Phase error correction is accomplished by applying appropriate dc voltages to the four electrodes along the A, A', B and B' axis sets. It can be shown that the force produced by a dc voltage on a set of four orthogonal pads acts like a negative spring thereby tending to lower the frequency of motion on the axis where the voltage is applied. To control the phase of A' with respect to A when the pattern is along A, a dc voltage must be applied along B or B' depending upon whether A'lags or leads A. For instance, if the pattern is primarily along A with A' leading A, then a dc voltage should be applied along B to reduce the frequency of the B component of the resonator motion thereby reducing the observed phase shift of A'. The voltages to be applied depends on the phase error and the pattern location.
The phase control circuitry includes an adder 210 which produces at its output a signal QUAD Δ which equals the difference between the quadrature content of the As and As 40 signals, i.e., the difference between SIN QUAD and COS QUAD. The sign of QUAD Δ is arbitrarily made to be positive if COS QUAD is greater than SIN QUAD, and negative if SIN QUAD is greater than COS QUAD by control of the polarity switches 194 and 198. In the first quadrant the SIN QUAD value is inverted and added to the noninverted COS QUAD value. In the second quadrant the SIN QUAD and COS QUAD values are added without any polarity reversal. In the third quadrant the COS QUAD value is inverted and added to the noninverted SIN QUAD value. In the fourth quadrant SIN QUAD and COS QUAD are both inverted and added. Thus, the output of the adder 210 is always the difference between the quadrature components of As and As ' and is positive if COS QUAD is the larger value or negative if SIN QUAD is the larger value. This QUAD Δ signal is fed to amplifying and loop compensation circuitry 212 for loop stability and then to one input of multipliers 216 and 218. The other input to multipliers 216 and 218, namely, SIN 4θ/SIN 4θ1/2 and COS 4θ/COS 4θ1/2 compensation for the fact that the force applied to the resonator is proportional to the square of the voltage applied to the forcer electrodes and also takes into account the pattern-location dependency of the relative voltages to be applied to the discrete forcer electrodes in order to eliminate any phase difference. The inputs SIN 4θ/SIN 4θ1/2 and COS 4θ/COS 4θ1/2 are conveniently provided by the angle read out computer 128. The outputs of multiplier 216 controls the proportion of the 400 volt dc applied to the A axis electrodes F1, F5, F9, F13 and A' axis electrodes F3, F7, F11 and F15 from the supply 136 through drivers 220, 222 and 224 respectively. The output of the multiplier 218 controls the proportion of the 400 volt dc supplied to the B axis electrodes F2, F6, F10, F14 and B' axis electrodes F4, F8, F12 and F16 through drivers 226 and 228, respectively. The output of multipler 218 is applied to the B axis forcer electrodes F2, F6, F10 and F14 or to the B' axis electrodes F4, F8, F12 and F16 depending on the sign of the output. The output of multiplier 218 is applied through inverter 230 to driver 228 so that driver 228 is enabled when the output of multiplier 218 is negative. Driver 226 is enabled when the output of multiplier 218 is positive. Similarly, an inverter 232 is connected between the multiplier 216 and driver 224 to indicate that the A' electrodes F3, F7, F11 and F15 are driven when the output of multiplier 216 is negative while the A electrodes F1, F5, F9 and F13 are driven when the output of multiplier 216 is positive.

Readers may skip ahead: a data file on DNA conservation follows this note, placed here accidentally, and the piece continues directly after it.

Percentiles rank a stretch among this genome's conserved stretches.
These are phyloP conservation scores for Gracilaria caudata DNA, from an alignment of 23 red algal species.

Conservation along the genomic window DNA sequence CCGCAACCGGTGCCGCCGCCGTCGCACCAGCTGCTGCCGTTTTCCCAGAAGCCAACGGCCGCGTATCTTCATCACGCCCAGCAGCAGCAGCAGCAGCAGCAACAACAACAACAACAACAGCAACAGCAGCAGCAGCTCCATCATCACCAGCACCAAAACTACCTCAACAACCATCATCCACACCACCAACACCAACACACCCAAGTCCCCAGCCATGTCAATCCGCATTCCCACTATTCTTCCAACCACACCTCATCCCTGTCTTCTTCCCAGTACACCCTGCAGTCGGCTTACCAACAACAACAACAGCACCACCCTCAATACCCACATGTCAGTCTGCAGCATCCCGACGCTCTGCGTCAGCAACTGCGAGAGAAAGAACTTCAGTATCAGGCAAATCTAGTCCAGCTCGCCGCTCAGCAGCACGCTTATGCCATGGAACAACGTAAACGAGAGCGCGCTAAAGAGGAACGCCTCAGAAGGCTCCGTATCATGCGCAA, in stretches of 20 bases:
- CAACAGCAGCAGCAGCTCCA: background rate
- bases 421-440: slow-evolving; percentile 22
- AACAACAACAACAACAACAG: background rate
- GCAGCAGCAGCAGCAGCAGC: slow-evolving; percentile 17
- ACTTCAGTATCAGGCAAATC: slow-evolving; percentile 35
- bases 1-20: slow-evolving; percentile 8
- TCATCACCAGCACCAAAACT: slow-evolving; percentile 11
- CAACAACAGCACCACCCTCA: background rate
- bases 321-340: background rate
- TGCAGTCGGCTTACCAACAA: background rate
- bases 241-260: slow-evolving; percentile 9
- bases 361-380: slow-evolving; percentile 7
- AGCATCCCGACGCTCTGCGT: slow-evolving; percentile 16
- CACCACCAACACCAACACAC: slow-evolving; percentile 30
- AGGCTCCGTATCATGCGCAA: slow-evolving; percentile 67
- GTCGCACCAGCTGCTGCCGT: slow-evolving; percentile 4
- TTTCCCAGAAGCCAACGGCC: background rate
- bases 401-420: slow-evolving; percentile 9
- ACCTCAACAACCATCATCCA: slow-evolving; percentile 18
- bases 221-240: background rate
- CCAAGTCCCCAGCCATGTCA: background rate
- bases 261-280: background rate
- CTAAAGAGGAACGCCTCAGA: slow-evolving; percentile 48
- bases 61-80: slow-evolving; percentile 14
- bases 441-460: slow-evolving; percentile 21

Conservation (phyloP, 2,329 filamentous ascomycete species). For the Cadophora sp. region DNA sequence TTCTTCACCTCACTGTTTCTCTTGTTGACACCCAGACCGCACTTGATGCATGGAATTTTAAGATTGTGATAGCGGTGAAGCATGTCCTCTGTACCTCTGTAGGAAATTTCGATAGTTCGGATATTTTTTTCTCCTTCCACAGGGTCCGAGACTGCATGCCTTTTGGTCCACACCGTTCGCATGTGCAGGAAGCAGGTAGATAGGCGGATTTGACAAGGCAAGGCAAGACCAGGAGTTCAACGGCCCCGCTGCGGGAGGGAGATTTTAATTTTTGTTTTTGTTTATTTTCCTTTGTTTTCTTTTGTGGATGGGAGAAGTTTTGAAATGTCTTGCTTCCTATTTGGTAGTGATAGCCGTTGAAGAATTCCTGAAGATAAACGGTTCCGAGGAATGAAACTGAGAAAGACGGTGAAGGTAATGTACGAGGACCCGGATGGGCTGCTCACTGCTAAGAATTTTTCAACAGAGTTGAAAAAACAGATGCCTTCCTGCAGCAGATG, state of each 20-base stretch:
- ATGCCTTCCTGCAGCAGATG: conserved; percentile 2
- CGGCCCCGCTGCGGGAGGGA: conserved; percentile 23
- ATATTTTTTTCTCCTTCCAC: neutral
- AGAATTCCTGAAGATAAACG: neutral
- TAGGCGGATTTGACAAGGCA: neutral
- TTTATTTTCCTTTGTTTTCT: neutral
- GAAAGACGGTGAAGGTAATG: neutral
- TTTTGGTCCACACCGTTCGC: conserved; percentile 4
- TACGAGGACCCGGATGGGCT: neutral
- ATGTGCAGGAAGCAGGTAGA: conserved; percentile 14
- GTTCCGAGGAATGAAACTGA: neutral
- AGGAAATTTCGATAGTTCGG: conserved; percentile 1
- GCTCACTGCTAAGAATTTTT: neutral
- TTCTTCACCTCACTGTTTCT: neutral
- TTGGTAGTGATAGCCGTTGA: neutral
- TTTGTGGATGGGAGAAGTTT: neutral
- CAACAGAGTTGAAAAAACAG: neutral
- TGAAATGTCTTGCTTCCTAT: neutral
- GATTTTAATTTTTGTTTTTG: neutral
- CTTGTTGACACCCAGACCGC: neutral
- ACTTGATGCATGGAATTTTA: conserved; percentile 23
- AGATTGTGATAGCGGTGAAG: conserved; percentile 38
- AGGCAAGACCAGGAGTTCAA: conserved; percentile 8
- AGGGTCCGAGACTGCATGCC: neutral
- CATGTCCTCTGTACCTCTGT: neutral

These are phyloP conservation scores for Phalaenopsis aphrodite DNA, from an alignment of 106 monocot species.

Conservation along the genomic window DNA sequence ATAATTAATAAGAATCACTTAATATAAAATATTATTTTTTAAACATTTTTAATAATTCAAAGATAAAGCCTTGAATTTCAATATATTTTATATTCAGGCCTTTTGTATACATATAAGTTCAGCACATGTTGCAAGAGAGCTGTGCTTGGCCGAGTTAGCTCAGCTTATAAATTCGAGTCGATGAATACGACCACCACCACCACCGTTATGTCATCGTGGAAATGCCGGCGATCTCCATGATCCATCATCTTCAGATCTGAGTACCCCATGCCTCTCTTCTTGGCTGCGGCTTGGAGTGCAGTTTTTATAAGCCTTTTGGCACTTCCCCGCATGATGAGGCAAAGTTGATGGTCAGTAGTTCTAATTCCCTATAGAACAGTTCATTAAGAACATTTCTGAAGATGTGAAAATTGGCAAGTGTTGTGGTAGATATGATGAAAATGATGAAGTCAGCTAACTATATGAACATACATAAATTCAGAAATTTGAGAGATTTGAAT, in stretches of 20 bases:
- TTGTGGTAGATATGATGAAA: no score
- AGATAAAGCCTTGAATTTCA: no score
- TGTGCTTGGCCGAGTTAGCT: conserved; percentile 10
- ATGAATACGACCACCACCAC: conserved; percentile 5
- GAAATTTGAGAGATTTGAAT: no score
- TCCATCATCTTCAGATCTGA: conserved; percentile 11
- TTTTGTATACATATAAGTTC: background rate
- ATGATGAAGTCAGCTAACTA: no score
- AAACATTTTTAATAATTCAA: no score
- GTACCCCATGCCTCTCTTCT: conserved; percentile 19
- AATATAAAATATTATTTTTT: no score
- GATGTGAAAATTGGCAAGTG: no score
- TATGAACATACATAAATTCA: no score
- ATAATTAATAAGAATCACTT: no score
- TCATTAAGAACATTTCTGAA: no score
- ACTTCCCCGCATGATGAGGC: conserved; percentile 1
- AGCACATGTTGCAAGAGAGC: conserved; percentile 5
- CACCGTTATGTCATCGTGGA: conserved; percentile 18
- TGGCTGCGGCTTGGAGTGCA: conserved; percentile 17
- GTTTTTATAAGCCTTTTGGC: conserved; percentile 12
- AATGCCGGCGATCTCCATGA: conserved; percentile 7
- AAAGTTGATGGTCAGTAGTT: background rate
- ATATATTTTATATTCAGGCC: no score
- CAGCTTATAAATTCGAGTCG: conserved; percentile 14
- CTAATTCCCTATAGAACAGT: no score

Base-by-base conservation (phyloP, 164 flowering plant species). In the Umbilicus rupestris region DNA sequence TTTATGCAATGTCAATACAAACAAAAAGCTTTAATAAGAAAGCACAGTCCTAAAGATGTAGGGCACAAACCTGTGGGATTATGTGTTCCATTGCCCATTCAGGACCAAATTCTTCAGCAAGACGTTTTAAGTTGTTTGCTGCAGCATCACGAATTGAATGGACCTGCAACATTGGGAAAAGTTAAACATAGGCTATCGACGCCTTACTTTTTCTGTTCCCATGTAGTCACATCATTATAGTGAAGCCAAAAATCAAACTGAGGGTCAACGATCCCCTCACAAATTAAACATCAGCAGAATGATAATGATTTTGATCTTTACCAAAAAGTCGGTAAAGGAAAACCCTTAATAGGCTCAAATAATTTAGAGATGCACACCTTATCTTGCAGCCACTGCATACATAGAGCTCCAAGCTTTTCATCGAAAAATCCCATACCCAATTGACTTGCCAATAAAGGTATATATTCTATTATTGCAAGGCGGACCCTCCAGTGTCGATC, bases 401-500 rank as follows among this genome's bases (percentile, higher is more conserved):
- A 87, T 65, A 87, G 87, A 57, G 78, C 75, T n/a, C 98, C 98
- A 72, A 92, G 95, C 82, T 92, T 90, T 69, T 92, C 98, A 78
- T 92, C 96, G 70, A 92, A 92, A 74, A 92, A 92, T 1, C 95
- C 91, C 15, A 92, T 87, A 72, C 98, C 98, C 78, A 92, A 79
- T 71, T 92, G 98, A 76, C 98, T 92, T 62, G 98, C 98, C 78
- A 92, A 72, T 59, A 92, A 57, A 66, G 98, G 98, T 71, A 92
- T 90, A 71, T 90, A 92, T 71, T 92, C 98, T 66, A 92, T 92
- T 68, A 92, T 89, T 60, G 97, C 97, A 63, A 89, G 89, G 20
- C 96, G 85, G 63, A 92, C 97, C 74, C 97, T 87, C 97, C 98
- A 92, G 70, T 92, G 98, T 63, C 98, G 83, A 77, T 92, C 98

To initiate oscillation of the resonator 12 the supply 136 is periodically applied to the forcer electrode F1, F9 through driver 220. A comparator 240 compares the resonator amplitude as detected at 129 with a reference voltage. As long as the resonator amplitude is below the reference the comparator causes switches 242 and 244 to be closed and through inverter 246 maintains the switch 204 open. This causes the signal As to be applied to the phase locked loop 138 and to amplifiers and phase shift circuitry 248. The circuitry 248 shifts the input signal so that the output to the driver 220 leads the signal As by 45°. The driver 220 only responds to positive signals so that the voltage supply 136 is only applied to the pads F1 and F9 during the positive half cycle of As thus producing a pumping action which aids the natural motion of the resonator 12 along the F1, F9 axis thus bringing the amplitude of peak vibration up to 4.3 volts dc. Thereafter, the VCD 148 is controlled from the QUAD Σ signal and resonator amplitude is maintained by the output of the driver 134.